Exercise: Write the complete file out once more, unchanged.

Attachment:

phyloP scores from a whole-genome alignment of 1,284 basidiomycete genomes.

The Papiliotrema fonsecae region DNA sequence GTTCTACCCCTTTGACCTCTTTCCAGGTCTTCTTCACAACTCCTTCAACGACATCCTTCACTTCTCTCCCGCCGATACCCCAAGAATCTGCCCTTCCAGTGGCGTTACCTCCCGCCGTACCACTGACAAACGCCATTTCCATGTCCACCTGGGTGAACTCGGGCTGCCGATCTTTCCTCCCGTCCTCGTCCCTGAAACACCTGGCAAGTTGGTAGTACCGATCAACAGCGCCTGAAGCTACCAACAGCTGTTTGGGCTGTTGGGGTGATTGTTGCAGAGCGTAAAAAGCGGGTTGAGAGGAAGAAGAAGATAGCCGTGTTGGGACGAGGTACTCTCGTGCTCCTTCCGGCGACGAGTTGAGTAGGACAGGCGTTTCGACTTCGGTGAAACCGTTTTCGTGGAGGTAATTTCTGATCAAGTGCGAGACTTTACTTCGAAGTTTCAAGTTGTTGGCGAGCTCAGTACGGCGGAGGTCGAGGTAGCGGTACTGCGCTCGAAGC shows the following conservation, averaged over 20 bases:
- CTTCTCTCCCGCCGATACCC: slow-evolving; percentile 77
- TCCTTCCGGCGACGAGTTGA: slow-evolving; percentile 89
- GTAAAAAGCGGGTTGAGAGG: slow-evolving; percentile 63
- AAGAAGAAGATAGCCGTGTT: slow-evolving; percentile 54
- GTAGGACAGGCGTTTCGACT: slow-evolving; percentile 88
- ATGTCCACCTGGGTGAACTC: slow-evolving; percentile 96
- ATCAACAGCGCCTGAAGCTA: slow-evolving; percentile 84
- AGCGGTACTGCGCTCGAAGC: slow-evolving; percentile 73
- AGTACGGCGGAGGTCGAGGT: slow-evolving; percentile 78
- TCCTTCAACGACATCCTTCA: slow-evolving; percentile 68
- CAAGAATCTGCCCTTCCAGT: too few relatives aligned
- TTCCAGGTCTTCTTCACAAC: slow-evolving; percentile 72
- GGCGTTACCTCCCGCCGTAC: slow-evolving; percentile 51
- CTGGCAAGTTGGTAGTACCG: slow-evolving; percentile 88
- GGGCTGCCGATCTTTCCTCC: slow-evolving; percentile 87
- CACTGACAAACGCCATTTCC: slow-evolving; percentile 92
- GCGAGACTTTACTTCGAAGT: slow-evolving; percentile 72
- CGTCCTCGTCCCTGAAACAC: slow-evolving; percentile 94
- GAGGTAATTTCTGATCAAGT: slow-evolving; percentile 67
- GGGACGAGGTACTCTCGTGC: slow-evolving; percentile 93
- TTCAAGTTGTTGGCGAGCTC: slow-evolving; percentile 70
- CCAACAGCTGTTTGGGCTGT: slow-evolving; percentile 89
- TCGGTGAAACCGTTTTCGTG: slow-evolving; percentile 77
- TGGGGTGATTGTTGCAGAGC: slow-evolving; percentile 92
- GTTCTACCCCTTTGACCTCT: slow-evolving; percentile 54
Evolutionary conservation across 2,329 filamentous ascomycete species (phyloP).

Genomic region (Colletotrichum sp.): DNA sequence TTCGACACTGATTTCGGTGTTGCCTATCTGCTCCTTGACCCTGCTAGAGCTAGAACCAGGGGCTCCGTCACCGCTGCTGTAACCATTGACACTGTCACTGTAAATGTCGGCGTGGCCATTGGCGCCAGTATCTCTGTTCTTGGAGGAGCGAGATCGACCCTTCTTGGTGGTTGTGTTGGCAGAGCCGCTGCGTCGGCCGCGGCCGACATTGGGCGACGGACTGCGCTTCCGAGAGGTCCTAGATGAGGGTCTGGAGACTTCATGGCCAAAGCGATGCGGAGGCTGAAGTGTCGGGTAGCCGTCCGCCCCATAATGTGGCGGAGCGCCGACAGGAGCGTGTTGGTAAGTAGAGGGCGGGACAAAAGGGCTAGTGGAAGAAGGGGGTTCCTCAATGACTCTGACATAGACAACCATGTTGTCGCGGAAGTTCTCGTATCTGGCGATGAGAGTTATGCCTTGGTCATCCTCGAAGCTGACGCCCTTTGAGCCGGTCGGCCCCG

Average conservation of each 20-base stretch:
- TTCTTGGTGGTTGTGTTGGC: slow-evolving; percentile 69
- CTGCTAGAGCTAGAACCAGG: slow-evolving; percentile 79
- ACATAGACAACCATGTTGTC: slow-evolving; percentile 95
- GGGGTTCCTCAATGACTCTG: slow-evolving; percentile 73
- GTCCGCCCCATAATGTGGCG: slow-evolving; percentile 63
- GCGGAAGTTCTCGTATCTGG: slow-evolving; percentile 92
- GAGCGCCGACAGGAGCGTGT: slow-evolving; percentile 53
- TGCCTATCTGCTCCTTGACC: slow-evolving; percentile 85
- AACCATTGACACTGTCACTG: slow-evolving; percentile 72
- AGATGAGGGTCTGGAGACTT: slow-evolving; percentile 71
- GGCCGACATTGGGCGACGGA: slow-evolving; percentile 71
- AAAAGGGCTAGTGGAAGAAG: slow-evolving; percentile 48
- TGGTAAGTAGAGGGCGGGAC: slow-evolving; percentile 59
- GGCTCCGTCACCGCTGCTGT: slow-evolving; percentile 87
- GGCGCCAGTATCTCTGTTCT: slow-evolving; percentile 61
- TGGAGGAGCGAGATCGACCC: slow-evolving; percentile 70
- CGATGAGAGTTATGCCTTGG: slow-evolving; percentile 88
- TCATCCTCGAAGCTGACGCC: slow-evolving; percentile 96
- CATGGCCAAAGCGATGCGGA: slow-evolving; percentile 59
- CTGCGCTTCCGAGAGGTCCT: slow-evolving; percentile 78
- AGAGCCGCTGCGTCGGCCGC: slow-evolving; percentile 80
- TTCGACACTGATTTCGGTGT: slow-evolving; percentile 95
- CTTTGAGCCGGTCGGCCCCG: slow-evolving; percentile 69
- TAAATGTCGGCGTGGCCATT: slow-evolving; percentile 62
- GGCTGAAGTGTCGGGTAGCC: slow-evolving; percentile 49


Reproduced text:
phyloP scores from a whole-genome alignment of 1,284 basidiomycete genomes.

The Papiliotrema fonsecae region DNA sequence GTTCTACCCCTTTGACCTCTTTCCAGGTCTTCTTCACAACTCCTTCAACGACATCCTTCACTTCTCTCCCGCCGATACCCCAAGAATCTGCCCTTCCAGTGGCGTTACCTCCCGCCGTACCACTGACAAACGCCATTTCCATGTCCACCTGGGTGAACTCGGGCTGCCGATCTTTCCTCCCGTCCTCGTCCCTGAAACACCTGGCAAGTTGGTAGTACCGATCAACAGCGCCTGAAGCTACCAACAGCTGTTTGGGCTGTTGGGGTGATTGTTGCAGAGCGTAAAAAGCGGGTTGAGAGGAAGAAGAAGATAGCCGTGTTGGGACGAGGTACTCTCGTGCTCCTTCCGGCGACGAGTTGAGTAGGACAGGCGTTTCGACTTCGGTGAAACCGTTTTCGTGGAGGTAATTTCTGATCAAGTGCGAGACTTTACTTCGAAGTTTCAAGTTGTTGGCGAGCTCAGTACGGCGGAGGTCGAGGTAGCGGTACTGCGCTCGAAGC shows the following conservation, averaged over 20 bases:
- CTTCTCTCCCGCCGATACCC: slow-evolving; percentile 77
- TCCTTCCGGCGACGAGTTGA: slow-evolving; percentile 89
- GTAAAAAGCGGGTTGAGAGG: slow-evolving; percentile 63
- AAGAAGAAGATAGCCGTGTT: slow-evolving; percentile 54
- GTAGGACAGGCGTTTCGACT: slow-evolving; percentile 88
- ATGTCCACCTGGGTGAACTC: slow-evolving; percentile 96
- ATCAACAGCGCCTGAAGCTA: slow-evolving; percentile 84
- AGCGGTACTGCGCTCGAAGC: slow-evolving; percentile 73
- AGTACGGCGGAGGTCGAGGT: slow-evolving; percentile 78
- TCCTTCAACGACATCCTTCA: slow-evolving; percentile 68
- CAAGAATCTGCCCTTCCAGT: too few relatives aligned
- TTCCAGGTCTTCTTCACAAC: slow-evolving; percentile 72
- GGCGTTACCTCCCGCCGTAC: slow-evolving; percentile 51
- CTGGCAAGTTGGTAGTACCG: slow-evolving; percentile 88
- GGGCTGCCGATCTTTCCTCC: slow-evolving; percentile 87
- CACTGACAAACGCCATTTCC: slow-evolving; percentile 92
- GCGAGACTTTACTTCGAAGT: slow-evolving; percentile 72
- CGTCCTCGTCCCTGAAACAC: slow-evolving; percentile 94
- GAGGTAATTTCTGATCAAGT: slow-evolving; percentile 67
- GGGACGAGGTACTCTCGTGC: slow-evolving; percentile 93
- TTCAAGTTGTTGGCGAGCTC: slow-evolving; percentile 70
- CCAACAGCTGTTTGGGCTGT: slow-evolving; percentile 89
- TCGGTGAAACCGTTTTCGTG: slow-evolving; percentile 77
- TGGGGTGATTGTTGCAGAGC: slow-evolving; percentile 92
- GTTCTACCCCTTTGACCTCT: slow-evolving; percentile 54
Evolutionary conservation across 2,329 filamentous ascomycete species (phyloP).

Genomic region (Colletotrichum sp.): DNA sequence TTCGACACTGATTTCGGTGTTGCCTATCTGCTCCTTGACCCTGCTAGAGCTAGAACCAGGGGCTCCGTCACCGCTGCTGTAACCATTGACACTGTCACTGTAAATGTCGGCGTGGCCATTGGCGCCAGTATCTCTGTTCTTGGAGGAGCGAGATCGACCCTTCTTGGTGGTTGTGTTGGCAGAGCCGCTGCGTCGGCCGCGGCCGACATTGGGCGACGGACTGCGCTTCCGAGAGGTCCTAGATGAGGGTCTGGAGACTTCATGGCCAAAGCGATGCGGAGGCTGAAGTGTCGGGTAGCCGTCCGCCCCATAATGTGGCGGAGCGCCGACAGGAGCGTGTTGGTAAGTAGAGGGCGGGACAAAAGGGCTAGTGGAAGAAGGGGGTTCCTCAATGACTCTGACATAGACAACCATGTTGTCGCGGAAGTTCTCGTATCTGGCGATGAGAGTTATGCCTTGGTCATCCTCGAAGCTGACGCCCTTTGAGCCGGTCGGCCCCG

Average conservation of each 20-base stretch:
- TTCTTGGTGGTTGTGTTGGC: slow-evolving; percentile 69
- CTGCTAGAGCTAGAACCAGG: slow-evolving; percentile 79
- ACATAGACAACCATGTTGTC: slow-evolving; percentile 95
- GGGGTTCCTCAATGACTCTG: slow-evolving; percentile 73
- GTCCGCCCCATAATGTGGCG: slow-evolving; percentile 63
- GCGGAAGTTCTCGTATCTGG: slow-evolving; percentile 92
- GAGCGCCGACAGGAGCGTGT: slow-evolving; percentile 53
- TGCCTATCTGCTCCTTGACC: slow-evolving; percentile 85
- AACCATTGACACTGTCACTG: slow-evolving; percentile 72
- AGATGAGGGTCTGGAGACTT: slow-evolving; percentile 71
- GGCCGACATTGGGCGACGGA: slow-evolving; percentile 71
- AAAAGGGCTAGTGGAAGAAG: slow-evolving; percentile 48
- TGGTAAGTAGAGGGCGGGAC: slow-evolving; percentile 59
- GGCTCCGTCACCGCTGCTGT: slow-evolving; percentile 87
- GGCGCCAGTATCTCTGTTCT: slow-evolving; percentile 61
- TGGAGGAGCGAGATCGACCC: slow-evolving; percentile 70
- CGATGAGAGTTATGCCTTGG: slow-evolving; percentile 88
- TCATCCTCGAAGCTGACGCC: slow-evolving; percentile 96
- CATGGCCAAAGCGATGCGGA: slow-evolving; percentile 59
- CTGCGCTTCCGAGAGGTCCT: slow-evolving; percentile 78
- AGAGCCGCTGCGTCGGCCGC: slow-evolving; percentile 80
- TTCGACACTGATTTCGGTGT: slow-evolving; percentile 95
- CTTTGAGCCGGTCGGCCCCG: slow-evolving; percentile 69
- TAAATGTCGGCGTGGCCATT: slow-evolving; percentile 62
- GGCTGAAGTGTCGGGTAGCC: slow-evolving; percentile 49